Promoters of every type of cockeyed scheme and speculation claim to offer investment opportunities. Peddlers of financial products, purveyors of financial services, pandering politicians, and even car dealers tell us to buy what they are selling because they offer us a good investment. Commodities, jewelry, condo timeshares, baseball cards, and old Mason jars all are marketed as worthy investments. Even luxury goods (i.e., wealth-destroying extravagances) such as $5,000 wristwatches and $80,000 cars are now advertised as investments.
If you borrow against your home equity to invest, choose assets that yield both a growing stream of income and a near certain increase in value. Mortgage Secrets favors property. In terms of cash flows, no other asset beats income-generating real estate. In terms of inflation protection, no other asset beats income properties. Yet when inflation falls, interest rates fall. Property cash flows go up because you can refi into lower mortgage payments. Values go up because buying power increases. With rental properties, you win when inflation runs rampant; you also win as it declines.
In addition, rental properties provide tax advantages such as taxfree, cash-out refinances (to further pyramid your wealth); noncash tax deductions for depreciation; tax-free trade-up exchanges; and deferred taxes on capital gains through the use of installment sale contracts.4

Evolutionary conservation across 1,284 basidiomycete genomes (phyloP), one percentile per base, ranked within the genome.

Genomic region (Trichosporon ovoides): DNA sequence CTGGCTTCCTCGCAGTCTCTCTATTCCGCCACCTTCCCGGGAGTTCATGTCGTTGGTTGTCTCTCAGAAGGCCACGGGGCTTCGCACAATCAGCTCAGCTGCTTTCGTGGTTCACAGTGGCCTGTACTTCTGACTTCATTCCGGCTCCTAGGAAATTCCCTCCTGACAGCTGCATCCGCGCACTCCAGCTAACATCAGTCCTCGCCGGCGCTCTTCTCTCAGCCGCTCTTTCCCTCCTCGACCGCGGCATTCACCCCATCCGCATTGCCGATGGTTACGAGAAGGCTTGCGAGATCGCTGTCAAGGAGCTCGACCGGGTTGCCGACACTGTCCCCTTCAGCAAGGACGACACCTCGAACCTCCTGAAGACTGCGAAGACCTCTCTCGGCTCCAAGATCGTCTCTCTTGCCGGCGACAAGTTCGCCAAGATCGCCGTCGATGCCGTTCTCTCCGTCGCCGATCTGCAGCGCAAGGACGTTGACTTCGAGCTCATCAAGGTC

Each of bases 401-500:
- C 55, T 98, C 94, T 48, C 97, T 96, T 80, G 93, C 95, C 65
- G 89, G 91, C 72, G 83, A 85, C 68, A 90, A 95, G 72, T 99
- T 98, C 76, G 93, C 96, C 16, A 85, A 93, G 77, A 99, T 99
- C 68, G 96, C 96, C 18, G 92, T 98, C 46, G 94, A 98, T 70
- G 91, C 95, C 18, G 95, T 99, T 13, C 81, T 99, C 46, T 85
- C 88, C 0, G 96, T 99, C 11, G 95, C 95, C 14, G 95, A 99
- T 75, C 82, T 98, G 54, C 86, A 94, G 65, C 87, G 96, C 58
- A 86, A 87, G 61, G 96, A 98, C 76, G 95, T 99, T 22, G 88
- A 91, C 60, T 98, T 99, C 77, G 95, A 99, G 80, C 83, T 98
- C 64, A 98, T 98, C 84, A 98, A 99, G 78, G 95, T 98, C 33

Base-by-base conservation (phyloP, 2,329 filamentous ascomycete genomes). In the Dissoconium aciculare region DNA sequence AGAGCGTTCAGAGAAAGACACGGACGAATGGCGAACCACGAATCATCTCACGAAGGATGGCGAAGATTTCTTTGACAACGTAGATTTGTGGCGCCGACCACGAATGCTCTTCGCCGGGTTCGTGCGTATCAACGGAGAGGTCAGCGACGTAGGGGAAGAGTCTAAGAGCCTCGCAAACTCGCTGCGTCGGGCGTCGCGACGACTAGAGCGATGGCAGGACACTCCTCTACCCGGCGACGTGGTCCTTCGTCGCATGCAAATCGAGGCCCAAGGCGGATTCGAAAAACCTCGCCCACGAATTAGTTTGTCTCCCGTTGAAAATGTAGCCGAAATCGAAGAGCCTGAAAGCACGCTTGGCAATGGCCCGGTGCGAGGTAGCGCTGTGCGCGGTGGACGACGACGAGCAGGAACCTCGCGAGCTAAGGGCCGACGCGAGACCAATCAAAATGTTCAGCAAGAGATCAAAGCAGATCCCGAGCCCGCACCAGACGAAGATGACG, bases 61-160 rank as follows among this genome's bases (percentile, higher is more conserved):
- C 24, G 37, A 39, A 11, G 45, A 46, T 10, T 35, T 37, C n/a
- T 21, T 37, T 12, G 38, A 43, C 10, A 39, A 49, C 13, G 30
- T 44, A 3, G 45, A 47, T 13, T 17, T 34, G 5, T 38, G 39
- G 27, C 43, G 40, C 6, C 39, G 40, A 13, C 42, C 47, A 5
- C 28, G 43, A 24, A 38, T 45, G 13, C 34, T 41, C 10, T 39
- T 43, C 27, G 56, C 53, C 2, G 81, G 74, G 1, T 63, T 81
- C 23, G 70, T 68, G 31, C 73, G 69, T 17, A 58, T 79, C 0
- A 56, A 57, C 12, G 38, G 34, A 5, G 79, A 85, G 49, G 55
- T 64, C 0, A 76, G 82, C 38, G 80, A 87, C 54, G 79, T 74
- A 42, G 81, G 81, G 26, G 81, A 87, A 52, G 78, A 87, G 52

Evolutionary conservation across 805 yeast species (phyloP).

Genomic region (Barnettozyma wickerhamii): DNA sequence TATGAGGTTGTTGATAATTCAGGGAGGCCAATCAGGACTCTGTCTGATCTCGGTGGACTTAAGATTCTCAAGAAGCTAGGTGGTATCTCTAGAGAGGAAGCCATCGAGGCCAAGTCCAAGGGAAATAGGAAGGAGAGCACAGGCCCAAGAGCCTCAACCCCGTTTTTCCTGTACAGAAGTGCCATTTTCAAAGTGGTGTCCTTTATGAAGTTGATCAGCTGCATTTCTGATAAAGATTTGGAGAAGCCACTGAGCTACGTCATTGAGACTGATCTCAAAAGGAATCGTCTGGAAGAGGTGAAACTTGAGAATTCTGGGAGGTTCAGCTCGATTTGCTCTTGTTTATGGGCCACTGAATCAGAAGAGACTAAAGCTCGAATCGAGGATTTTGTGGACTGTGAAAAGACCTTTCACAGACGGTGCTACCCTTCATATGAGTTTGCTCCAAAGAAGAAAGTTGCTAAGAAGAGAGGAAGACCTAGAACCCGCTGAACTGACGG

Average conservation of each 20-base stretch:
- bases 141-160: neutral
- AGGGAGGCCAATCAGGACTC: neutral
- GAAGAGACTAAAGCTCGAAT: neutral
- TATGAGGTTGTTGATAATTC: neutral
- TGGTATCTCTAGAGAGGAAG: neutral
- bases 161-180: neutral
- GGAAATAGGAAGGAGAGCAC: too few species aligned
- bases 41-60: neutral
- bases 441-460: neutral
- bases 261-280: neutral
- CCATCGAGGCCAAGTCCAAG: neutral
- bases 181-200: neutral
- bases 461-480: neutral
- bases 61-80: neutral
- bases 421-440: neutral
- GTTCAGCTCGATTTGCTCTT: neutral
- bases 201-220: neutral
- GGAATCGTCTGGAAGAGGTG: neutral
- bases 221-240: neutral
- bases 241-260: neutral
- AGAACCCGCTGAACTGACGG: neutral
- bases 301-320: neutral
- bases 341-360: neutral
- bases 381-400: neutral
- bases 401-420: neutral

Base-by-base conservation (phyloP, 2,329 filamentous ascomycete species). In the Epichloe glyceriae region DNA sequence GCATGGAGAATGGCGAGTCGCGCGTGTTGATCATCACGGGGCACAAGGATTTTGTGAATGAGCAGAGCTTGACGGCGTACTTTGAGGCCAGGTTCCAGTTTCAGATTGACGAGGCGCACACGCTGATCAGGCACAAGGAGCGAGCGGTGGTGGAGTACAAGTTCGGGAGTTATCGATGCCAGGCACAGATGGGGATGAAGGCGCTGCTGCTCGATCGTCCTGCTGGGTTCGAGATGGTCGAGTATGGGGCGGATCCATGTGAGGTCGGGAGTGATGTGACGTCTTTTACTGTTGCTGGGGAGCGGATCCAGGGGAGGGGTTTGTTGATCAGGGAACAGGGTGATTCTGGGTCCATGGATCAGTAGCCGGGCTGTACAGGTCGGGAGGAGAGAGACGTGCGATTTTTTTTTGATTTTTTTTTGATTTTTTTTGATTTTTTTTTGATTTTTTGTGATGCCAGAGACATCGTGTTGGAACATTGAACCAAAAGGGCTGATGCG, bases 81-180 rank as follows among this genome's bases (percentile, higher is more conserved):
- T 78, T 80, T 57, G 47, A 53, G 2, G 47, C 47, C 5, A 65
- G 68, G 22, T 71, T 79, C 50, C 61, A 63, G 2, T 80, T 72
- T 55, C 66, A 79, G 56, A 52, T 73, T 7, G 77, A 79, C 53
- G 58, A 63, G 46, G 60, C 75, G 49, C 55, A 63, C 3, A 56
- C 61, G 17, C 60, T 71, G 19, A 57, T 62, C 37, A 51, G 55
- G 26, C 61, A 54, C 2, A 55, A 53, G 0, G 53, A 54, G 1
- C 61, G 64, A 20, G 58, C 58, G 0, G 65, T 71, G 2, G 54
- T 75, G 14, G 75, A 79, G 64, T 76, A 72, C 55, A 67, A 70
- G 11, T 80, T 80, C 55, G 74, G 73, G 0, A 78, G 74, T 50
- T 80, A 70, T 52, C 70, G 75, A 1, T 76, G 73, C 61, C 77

To pursue this investment strategy, use a cash-out refi (or a home equity line of credit) to raise $25,000 or $50,000 (perhaps more). Apply that money as a down payment to acquire a rental property.
Your interest costs (at today's rates) should total less than 7.5 percent, but the rental income plus appreciation of your property should yield (after expenses) 10 percent to 20 percent on the amount of your invested capital. With this spread between borrowing costs and yield, your leveraged rate of return proves wise. If you choose your rental property according to sound investment principles (as explained in my books on real estate investing), you could achieve these high returns with little risk. Mortgage Secrets would never advise you to gamble your home equity with risky ventures.